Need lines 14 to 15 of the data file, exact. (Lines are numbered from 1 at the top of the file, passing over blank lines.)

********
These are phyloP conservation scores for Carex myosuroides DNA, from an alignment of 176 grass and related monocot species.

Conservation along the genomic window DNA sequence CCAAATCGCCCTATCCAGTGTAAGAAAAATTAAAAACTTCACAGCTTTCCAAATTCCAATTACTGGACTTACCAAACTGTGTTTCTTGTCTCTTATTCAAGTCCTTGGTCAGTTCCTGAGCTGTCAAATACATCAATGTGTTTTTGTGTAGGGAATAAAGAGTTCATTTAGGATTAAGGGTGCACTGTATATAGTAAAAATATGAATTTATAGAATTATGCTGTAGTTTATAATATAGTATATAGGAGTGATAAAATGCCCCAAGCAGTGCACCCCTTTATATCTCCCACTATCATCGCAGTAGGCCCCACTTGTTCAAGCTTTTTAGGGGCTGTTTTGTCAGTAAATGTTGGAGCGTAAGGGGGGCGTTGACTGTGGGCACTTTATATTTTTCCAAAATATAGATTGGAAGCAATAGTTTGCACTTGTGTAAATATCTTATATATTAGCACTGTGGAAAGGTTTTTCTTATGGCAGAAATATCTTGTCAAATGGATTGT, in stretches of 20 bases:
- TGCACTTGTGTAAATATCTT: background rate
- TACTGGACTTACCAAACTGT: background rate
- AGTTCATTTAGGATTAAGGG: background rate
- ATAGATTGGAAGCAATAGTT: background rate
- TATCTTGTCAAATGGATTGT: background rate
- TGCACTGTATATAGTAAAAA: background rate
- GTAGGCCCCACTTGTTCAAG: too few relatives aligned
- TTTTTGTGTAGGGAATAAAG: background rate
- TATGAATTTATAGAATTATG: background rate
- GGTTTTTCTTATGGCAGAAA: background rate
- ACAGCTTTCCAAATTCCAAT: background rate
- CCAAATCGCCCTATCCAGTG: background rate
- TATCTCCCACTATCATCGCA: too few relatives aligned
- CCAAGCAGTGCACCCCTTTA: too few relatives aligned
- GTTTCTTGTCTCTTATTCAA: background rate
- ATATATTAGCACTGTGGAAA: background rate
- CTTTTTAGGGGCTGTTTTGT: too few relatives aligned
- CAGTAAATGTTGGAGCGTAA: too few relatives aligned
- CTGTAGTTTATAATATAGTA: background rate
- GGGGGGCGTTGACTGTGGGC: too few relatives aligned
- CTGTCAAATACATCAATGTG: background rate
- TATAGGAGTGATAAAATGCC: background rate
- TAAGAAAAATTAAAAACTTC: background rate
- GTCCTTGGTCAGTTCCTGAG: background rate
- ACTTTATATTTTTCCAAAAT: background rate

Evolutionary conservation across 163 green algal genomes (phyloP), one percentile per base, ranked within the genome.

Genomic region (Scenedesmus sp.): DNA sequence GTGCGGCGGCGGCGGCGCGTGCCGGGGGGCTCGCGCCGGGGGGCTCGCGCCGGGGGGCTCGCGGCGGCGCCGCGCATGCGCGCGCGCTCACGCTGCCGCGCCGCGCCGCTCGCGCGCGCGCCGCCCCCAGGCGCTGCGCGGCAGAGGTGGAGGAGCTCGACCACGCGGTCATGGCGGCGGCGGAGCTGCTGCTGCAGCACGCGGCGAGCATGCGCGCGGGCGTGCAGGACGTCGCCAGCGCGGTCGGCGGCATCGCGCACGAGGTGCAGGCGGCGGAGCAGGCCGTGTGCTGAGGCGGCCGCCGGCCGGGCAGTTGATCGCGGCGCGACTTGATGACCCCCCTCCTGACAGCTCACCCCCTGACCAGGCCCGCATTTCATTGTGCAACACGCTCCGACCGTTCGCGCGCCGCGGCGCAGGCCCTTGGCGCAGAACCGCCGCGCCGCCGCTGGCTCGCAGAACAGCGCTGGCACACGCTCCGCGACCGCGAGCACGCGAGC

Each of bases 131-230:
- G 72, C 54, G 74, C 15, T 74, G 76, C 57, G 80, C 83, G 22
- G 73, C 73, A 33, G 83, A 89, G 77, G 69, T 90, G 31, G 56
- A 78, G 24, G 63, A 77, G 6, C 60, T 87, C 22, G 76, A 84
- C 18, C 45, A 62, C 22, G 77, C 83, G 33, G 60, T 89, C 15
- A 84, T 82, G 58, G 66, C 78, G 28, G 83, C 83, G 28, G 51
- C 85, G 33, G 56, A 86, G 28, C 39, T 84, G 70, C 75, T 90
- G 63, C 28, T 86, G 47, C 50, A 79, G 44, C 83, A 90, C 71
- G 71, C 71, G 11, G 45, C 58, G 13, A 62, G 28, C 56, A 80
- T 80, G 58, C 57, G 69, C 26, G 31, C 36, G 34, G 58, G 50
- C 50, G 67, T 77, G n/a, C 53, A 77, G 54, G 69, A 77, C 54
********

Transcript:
- CCAAATCGCCCTATCCAGTG: background rate
- TATCTCCCACTATCATCGCA: too few relatives aligned